During 859,164 person years of follow-up, we documented 939 incident cases of diverticulitis, and 256 incident cases of diverticular bleeding. Baseline characteristics of the cohort are summarized in according to regular use of aspirin and NSAIDs and standardized for age. Approximately 29% of participants reported regular aspirin use (2 or more times per week) and 5% reported regular NSAID use. On average, regular users of aspirin were more likely to have a history of coronary heart disease than non-users, and users of aspirin and NSAIDs were more likely to have osteoarthritis and to consume more alcohol than non-users.
Baseline Characteristics of the Study Cohort in 1986 According to Regular Use of Aspirin and NSAID
After controlling for other potential risk factors for diverticular complications, we observed a significantly higher risk of diverticulitis among regular users of NSAIDs (multivariable HR 1.72; 95% CI, 1.40–2.11), and to a lesser degree among regular users of aspirin (multivariable HR 1.25; 95% CI, 1.05–1.47) when compared with men who denied use of either drug (). In analyses according to subtypes of diverticulitis, we observed that regular NSAID use appeared to be more strongly associated with risk of complicated diverticulitis (multivariable HR 2.55; 95% CI, 1.32–4.95) than uncomplicated diverticulitis (multivariable HR 1.65; 95% CI, 1.32–2.05) compared to non-use of either NSAIDs or aspirin. For both subtypes, we found comparable risk estimates for regular aspirin use, with a multivariable HR of 1.13 (95% CI, 0.61–2.10) for complicated diverticulitis and 1.24 (95% CI, 1.04–1.47) for uncomplicated diverticulitis.
Aspirin and NSAID Use and the Risk of Diverticulitis and Diverticular Bleedinga
For diverticular bleeding, the associations of regular use of NSAIDs and aspirin were similar (multivariable HR 1.74; 95% CI, 1.15–2.64 and multivariable HR 1.70; 95% CI, 1.21–2.39, respectively). Combined use of aspirin and NSAIDs was associated with a multivariable HR for diverticulitis of 1.65 (95% CI, 1.36–2.01) and for bleeding of 2.02 (95% CI, 1.38–2.96). A formal test of whether the concurrent use of aspirin and NSAIDs was associated with greater risk than use of each drug alone was not statistically significant for diverticulitis (p=0.06) or for bleeding (p=0.145)..
The association between aspirin use and diverticular complications did not display a linear dose-relationship in the multivariable analyses excluding NSAID users (p=0.28 for trend for diverticulitis and p=0.10 for trend for diverticular bleeding) (). However, we observed that men who took intermediate doses of aspirin (2–5.9 standard (325 mg) tablets per week) had the highest risk of diverticular bleeding (multivariable HR 2.32; 95% CI, 1.34–4.02) when compared to men who reported no aspirin use.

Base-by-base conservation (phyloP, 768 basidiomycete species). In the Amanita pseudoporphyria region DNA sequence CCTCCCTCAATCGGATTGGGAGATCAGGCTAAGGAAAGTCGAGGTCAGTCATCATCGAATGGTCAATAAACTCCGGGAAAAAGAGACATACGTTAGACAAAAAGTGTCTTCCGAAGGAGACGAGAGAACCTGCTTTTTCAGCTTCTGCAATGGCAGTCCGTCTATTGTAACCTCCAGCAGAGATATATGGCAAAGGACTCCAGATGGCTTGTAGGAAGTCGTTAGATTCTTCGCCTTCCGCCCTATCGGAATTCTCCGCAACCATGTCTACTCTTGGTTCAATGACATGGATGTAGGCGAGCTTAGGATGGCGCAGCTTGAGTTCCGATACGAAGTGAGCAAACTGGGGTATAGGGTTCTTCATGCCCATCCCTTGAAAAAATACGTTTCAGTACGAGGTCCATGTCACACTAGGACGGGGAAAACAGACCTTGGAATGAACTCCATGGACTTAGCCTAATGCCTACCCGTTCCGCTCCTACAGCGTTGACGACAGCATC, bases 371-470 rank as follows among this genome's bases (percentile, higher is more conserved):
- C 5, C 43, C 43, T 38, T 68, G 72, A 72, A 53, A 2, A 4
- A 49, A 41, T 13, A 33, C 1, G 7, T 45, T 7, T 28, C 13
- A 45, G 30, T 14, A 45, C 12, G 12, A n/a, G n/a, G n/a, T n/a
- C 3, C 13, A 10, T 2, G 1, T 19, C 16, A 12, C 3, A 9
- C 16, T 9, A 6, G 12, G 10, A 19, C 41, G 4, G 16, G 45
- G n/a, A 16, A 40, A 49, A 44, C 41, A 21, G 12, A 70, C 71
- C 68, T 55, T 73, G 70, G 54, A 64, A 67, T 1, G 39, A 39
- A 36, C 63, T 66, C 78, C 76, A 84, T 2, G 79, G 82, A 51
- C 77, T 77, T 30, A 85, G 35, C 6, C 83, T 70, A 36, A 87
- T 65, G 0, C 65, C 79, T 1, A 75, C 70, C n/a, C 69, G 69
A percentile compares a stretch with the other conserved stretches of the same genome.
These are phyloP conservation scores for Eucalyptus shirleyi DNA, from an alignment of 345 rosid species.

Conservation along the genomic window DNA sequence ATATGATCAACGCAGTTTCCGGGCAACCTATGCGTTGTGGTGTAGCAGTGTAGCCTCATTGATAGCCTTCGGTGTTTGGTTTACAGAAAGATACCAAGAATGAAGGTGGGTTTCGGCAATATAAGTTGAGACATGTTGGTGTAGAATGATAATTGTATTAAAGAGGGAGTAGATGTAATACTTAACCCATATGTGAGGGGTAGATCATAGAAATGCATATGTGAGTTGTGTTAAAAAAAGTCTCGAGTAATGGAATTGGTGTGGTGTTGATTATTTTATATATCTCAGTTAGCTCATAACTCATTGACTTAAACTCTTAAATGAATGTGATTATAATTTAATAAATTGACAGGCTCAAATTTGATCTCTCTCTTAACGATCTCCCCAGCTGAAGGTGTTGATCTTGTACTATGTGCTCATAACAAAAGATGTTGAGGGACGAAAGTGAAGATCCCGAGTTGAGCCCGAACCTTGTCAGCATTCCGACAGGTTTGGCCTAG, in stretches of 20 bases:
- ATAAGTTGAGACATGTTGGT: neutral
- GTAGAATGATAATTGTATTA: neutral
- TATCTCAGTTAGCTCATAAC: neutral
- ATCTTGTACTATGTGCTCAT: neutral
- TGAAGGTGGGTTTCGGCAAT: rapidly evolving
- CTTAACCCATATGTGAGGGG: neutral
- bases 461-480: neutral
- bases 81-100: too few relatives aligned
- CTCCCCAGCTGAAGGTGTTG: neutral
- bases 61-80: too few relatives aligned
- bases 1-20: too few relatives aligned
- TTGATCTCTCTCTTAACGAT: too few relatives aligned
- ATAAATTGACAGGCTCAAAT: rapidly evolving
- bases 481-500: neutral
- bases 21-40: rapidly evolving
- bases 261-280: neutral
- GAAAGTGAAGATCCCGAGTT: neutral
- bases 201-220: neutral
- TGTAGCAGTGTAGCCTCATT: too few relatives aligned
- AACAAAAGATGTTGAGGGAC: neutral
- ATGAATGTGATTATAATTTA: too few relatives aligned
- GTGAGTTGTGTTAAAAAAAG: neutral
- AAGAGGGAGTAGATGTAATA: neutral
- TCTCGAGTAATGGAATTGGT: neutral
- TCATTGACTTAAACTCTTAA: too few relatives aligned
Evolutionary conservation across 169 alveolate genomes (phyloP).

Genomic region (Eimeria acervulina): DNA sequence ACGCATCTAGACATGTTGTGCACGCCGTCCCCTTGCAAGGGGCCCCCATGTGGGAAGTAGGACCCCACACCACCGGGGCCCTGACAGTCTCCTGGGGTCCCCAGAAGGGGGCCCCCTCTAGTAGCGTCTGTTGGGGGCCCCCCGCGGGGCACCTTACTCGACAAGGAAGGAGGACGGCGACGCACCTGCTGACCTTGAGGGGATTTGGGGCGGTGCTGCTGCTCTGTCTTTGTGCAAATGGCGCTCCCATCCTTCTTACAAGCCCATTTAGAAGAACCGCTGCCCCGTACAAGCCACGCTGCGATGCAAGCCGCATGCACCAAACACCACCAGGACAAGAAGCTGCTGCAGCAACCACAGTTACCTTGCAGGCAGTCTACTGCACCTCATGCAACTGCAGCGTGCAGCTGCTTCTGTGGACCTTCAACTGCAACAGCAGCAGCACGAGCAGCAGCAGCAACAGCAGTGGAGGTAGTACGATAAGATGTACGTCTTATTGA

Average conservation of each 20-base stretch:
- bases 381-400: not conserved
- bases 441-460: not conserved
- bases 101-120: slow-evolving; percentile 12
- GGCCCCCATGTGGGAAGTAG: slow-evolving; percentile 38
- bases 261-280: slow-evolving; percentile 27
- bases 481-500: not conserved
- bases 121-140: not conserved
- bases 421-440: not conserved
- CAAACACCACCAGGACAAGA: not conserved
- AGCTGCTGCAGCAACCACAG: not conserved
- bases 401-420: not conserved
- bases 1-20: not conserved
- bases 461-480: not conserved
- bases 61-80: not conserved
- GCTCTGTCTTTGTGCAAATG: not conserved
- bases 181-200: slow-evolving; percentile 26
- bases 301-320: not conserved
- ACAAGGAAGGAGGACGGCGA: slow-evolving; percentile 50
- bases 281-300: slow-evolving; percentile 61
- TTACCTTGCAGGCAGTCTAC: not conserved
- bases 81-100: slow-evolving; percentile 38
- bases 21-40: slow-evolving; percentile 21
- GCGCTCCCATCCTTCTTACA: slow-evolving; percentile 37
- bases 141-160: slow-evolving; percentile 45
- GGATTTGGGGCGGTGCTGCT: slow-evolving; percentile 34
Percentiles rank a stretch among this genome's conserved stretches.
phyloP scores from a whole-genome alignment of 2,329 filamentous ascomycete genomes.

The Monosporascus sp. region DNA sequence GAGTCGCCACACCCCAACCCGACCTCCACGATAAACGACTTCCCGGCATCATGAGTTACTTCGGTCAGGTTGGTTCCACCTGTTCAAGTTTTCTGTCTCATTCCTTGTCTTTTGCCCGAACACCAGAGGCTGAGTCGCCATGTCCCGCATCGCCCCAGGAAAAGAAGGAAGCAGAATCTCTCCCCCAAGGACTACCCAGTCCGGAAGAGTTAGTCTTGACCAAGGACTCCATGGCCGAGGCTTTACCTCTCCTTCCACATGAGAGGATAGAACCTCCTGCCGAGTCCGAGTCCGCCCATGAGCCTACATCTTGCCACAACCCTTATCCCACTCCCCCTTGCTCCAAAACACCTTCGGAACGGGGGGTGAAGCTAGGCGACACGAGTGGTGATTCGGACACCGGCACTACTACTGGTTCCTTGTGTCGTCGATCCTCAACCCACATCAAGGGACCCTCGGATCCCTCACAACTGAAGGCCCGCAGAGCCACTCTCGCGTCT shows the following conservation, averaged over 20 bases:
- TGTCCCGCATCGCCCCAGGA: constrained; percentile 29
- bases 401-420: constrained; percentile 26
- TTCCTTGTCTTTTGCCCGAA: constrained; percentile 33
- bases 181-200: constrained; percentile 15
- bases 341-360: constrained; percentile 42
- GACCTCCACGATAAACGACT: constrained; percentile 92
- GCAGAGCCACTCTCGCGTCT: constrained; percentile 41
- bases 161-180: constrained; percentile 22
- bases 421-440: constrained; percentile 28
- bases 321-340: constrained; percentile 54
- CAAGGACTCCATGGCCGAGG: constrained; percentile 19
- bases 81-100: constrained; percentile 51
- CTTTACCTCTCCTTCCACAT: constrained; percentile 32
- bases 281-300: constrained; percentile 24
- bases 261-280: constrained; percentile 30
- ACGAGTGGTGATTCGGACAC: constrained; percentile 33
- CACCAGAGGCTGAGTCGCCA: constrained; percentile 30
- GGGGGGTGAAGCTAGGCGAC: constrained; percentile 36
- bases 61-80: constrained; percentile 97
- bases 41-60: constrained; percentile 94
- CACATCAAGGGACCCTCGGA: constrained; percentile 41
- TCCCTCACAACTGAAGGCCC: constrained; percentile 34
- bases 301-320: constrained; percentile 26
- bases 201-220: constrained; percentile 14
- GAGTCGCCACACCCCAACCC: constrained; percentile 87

Dose of Aspirin and the Risk of Diverticulitis and Diverticular Bleedinga
To better assess the effect of consistency of use on the risk of diverticular complications, we also examined frequency of regular aspirin use in non-NSAID users (). Compared to non-regular users, men who used aspirin daily had a significantly higher risk of diverticulitis (multivariable HR 1.46; 95% CI, 1.13–1.88, p =0.002 for trend). Similar to the findings for aspirin dose, we found that moderately frequent use of aspirin was strongly associated with the risk of diverticular bleeding. Men who reported aspirin use 4–6 days per week had a multivariable HR of 3.13 (95% CI, 1.82–5.38) when compared to men who denied aspirin use.
Frequency of Aspirin Use and the Risk of Diverticulitis and Diverticular Bleedinga
In addition, we found that increasing duration of regular aspirin and NSAID use was associated with greater risk of diverticular complications among non-users of NSAIDs and aspirin, respectively. Ten years or more of aspirin use was associated with a multivariable HR of 1.51 (95% CI, 1.13–2.03, p=0.01 for trend) for diverticulitis, and 2.53 (95% CI, 1.43–4.46, p=0.003 for trend) for bleeding compared to non-regular use. Likewise, after 10 years of NSAID use the HR of diverticulitis was 1.80 (95% CI, 1.30–2.51, p<0.001 for trend), and of diverticular bleeding was 2.17 (95% CI, 1.23–2.85, p=0.006 for trend).
To address the possibility of confounding by comorbid illness, we additionally adjusted our analyses for cardiovascular disease and osteoarthritis, the two most common indications for aspirin use in this cohort. In this analysis, the relationships between aspirin and NSAID use and diverticulitis remained largely unchanged (multivariable HR 1.20; 95% CI, 1.01–1.42 for aspirin and multivariable 1.64; 95% CI, 1.33–2.02 for NSAIDs). For diverticular bleeding, the association with aspirin use was not materially altered (multivariable HR 1.66; 95% CI, 1.18–2.33), but the association with NSAIDs was somewhat attenuated (multivariable HR 1.42; 95% CI, 0.92–2.18).